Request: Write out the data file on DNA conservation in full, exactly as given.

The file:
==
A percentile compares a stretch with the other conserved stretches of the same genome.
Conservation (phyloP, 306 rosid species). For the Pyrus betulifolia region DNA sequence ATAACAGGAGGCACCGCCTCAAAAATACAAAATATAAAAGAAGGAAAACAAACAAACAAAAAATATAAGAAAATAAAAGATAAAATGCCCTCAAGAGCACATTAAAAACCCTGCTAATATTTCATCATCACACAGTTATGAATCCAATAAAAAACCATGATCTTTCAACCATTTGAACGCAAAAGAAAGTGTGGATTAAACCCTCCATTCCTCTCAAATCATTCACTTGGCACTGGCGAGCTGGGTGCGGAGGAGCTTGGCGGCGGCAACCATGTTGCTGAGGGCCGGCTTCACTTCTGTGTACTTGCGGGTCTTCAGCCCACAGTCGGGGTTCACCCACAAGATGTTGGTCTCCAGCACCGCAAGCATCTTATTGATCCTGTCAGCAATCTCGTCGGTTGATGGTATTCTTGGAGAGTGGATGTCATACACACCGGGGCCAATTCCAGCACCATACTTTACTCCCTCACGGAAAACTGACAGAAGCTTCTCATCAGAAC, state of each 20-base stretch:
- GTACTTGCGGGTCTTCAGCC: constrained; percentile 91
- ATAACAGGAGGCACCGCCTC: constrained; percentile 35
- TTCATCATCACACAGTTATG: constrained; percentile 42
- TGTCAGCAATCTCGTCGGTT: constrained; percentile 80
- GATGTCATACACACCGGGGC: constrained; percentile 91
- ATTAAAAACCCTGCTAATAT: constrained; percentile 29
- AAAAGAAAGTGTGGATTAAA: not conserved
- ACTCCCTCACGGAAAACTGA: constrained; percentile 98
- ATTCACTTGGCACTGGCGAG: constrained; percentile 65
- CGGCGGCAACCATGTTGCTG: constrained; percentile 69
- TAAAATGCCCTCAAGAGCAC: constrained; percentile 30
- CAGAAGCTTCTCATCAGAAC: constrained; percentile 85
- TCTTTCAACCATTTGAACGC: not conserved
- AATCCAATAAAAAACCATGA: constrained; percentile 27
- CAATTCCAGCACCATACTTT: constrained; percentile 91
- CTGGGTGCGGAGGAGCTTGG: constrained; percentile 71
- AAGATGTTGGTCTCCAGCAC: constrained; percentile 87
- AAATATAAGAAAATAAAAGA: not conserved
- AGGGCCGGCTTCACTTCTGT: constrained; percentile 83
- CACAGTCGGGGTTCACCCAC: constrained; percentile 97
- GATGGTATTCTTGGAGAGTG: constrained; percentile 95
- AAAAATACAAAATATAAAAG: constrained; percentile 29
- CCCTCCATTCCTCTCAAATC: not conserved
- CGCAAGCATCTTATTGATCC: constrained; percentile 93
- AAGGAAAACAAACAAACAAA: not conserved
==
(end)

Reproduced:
A percentile compares a stretch with the other conserved stretches of the same genome.
Conservation (phyloP, 306 rosid species). For the Pyrus betulifolia region DNA sequence ATAACAGGAGGCACCGCCTCAAAAATACAAAATATAAAAGAAGGAAAACAAACAAACAAAAAATATAAGAAAATAAAAGATAAAATGCCCTCAAGAGCACATTAAAAACCCTGCTAATATTTCATCATCACACAGTTATGAATCCAATAAAAAACCATGATCTTTCAACCATTTGAACGCAAAAGAAAGTGTGGATTAAACCCTCCATTCCTCTCAAATCATTCACTTGGCACTGGCGAGCTGGGTGCGGAGGAGCTTGGCGGCGGCAACCATGTTGCTGAGGGCCGGCTTCACTTCTGTGTACTTGCGGGTCTTCAGCCCACAGTCGGGGTTCACCCACAAGATGTTGGTCTCCAGCACCGCAAGCATCTTATTGATCCTGTCAGCAATCTCGTCGGTTGATGGTATTCTTGGAGAGTGGATGTCATACACACCGGGGCCAATTCCAGCACCATACTTTACTCCCTCACGGAAAACTGACAGAAGCTTCTCATCAGAAC, state of each 20-base stretch:
- GTACTTGCGGGTCTTCAGCC: constrained; percentile 91
- ATAACAGGAGGCACCGCCTC: constrained; percentile 35
- TTCATCATCACACAGTTATG: constrained; percentile 42
- TGTCAGCAATCTCGTCGGTT: constrained; percentile 80
- GATGTCATACACACCGGGGC: constrained; percentile 91
- ATTAAAAACCCTGCTAATAT: constrained; percentile 29
- AAAAGAAAGTGTGGATTAAA: not conserved
- ACTCCCTCACGGAAAACTGA: constrained; percentile 98
- ATTCACTTGGCACTGGCGAG: constrained; percentile 65
- CGGCGGCAACCATGTTGCTG: constrained; percentile 69
- TAAAATGCCCTCAAGAGCAC: constrained; percentile 30
- CAGAAGCTTCTCATCAGAAC: constrained; percentile 85
- TCTTTCAACCATTTGAACGC: not conserved
- AATCCAATAAAAAACCATGA: constrained; percentile 27
- CAATTCCAGCACCATACTTT: constrained; percentile 91
- CTGGGTGCGGAGGAGCTTGG: constrained; percentile 71
- AAGATGTTGGTCTCCAGCAC: constrained; percentile 87
- AAATATAAGAAAATAAAAGA: not conserved
- AGGGCCGGCTTCACTTCTGT: constrained; percentile 83
- CACAGTCGGGGTTCACCCAC: constrained; percentile 97
- GATGGTATTCTTGGAGAGTG: constrained; percentile 95
- AAAAATACAAAATATAAAAG: constrained; percentile 29
- CCCTCCATTCCTCTCAAATC: not conserved
- CGCAAGCATCTTATTGATCC: constrained; percentile 93
- AAGGAAAACAAACAAACAAA: not conserved